Wednesday, May 2, 2007

Buddha Jayanti (Vesak): May 2 2007

Buddha Jayanti, the birthday (jayanti) of Gautama Buddha, is a movable holiday, and in 2007 it is being celebrated in many countries, including India, Sri Lanka, and Nepal, on May 1/2, which is a full moon. This year, because May actually has two full moons, so in some countries, such as Thailand and Indonesia, the holiday is being celebrated during the full moon at the end of the month, on May 31/June 1.

Another name for this holiday is Vaisakha in Sanskrit (Vesak, Waisak, etc.), which is the name of the second month in the Buddhist calendar.

Although it is called the "birthday" of the Buddha, it celebrates not only the birth of the Buddha, but also his enlightenment (Nirvana) and also his passing away. You can read about different practices associated with the holiday at Vesak article in wikipedia.

For a general introduction to the life and teachings of Gautama Buddha, visit the Gautama Buddha article at wikipedia, where you will also find many related links.

Gautama Buddha was born, experienced his enlightenment and passed on in India, making it the historical home of Buddhism. Over time, Buddhism spread throughout the world, although it was not widely practiced in India. Yet it is very important to note that Gautama Buddha is regarded in Hinduism as an avatar of the Hindu god Vishnu. You can read about the Buddha as an avatar of Vishnu at wikipedia. You can also read an article about the Buddha and Hinduism at About.com.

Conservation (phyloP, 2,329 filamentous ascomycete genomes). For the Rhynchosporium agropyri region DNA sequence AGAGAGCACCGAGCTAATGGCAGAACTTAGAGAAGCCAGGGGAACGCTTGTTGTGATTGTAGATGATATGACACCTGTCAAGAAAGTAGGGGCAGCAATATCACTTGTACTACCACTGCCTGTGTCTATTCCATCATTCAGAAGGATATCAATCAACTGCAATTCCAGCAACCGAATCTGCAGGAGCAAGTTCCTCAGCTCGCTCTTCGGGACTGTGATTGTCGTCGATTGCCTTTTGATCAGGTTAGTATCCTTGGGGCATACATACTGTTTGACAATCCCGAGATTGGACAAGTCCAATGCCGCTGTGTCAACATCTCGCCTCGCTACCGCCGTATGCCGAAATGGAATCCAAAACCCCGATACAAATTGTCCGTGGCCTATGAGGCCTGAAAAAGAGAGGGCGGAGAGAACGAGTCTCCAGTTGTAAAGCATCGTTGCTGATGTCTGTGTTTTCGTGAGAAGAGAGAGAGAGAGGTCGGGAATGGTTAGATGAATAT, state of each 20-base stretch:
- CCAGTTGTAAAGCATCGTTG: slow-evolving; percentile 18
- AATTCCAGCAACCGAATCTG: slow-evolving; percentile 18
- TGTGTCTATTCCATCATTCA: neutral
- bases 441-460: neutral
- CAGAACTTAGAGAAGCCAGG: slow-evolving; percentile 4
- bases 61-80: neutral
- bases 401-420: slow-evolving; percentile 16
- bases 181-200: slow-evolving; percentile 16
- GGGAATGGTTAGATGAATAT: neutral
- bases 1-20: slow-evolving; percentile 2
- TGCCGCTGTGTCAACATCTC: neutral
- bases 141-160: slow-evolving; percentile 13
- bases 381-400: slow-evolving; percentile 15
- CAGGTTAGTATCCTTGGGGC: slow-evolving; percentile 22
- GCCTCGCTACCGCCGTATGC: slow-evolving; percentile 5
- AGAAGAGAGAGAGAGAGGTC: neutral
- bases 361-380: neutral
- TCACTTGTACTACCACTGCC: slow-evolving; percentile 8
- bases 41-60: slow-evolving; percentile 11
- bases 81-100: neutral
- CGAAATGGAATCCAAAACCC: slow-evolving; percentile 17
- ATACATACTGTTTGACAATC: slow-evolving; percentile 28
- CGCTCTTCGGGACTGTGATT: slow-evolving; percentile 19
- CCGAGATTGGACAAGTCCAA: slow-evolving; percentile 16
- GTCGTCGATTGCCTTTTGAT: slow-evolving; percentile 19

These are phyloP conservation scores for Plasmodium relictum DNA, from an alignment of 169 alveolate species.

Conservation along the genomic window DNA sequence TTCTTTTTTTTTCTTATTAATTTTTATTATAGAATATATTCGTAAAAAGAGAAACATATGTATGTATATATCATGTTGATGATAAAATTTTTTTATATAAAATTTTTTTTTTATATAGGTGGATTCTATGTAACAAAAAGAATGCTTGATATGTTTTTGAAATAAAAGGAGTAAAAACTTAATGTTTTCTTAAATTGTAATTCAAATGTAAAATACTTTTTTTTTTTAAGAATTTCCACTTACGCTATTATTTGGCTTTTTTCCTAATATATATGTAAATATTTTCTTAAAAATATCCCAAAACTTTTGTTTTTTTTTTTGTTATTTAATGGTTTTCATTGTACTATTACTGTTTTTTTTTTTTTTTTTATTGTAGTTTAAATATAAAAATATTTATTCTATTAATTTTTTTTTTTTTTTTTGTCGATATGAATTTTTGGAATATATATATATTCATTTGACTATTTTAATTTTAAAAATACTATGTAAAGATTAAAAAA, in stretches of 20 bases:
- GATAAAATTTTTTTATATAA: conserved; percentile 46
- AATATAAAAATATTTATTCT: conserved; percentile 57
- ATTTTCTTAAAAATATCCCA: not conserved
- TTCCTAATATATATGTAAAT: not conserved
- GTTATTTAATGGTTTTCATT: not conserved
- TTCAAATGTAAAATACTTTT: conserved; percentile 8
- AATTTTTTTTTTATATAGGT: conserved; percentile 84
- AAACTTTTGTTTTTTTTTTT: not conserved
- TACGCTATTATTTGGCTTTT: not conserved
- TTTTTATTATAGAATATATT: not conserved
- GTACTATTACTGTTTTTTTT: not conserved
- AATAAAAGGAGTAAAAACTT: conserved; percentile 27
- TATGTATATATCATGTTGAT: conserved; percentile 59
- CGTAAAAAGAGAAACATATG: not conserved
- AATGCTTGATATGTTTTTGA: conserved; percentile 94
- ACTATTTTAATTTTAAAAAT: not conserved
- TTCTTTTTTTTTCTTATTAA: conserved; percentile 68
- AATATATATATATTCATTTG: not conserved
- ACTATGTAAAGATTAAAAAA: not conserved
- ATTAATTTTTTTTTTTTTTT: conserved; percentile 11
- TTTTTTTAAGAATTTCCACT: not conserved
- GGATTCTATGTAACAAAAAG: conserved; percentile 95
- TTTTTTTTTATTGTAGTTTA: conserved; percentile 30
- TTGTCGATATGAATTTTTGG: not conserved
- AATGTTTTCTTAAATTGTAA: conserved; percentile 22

If you would like to celebrate the Buddha Jayanti with a quick introduction to the core ideas of Buddhism, check out the articles about the Four Noble Truths of Buddhism, and the Noble Eightfold Path.

I feel a great personal debt to Cheri Huber, the author of many beautiful books of Buddhist advice and teachings. If you are looking for a very friendly and warm introduction to some Buddhist ways of being, you might want to check out Cheri Huber's website, which contains many of her writings that you can read online.

The Dalai Lama has a website, too!

There is so much absolutely beautiful Buddhist art... making it hard to choose an image for today's post! Here is an image I've used at my World Literature class - a Bodhisattva from 10th-century Nepal:

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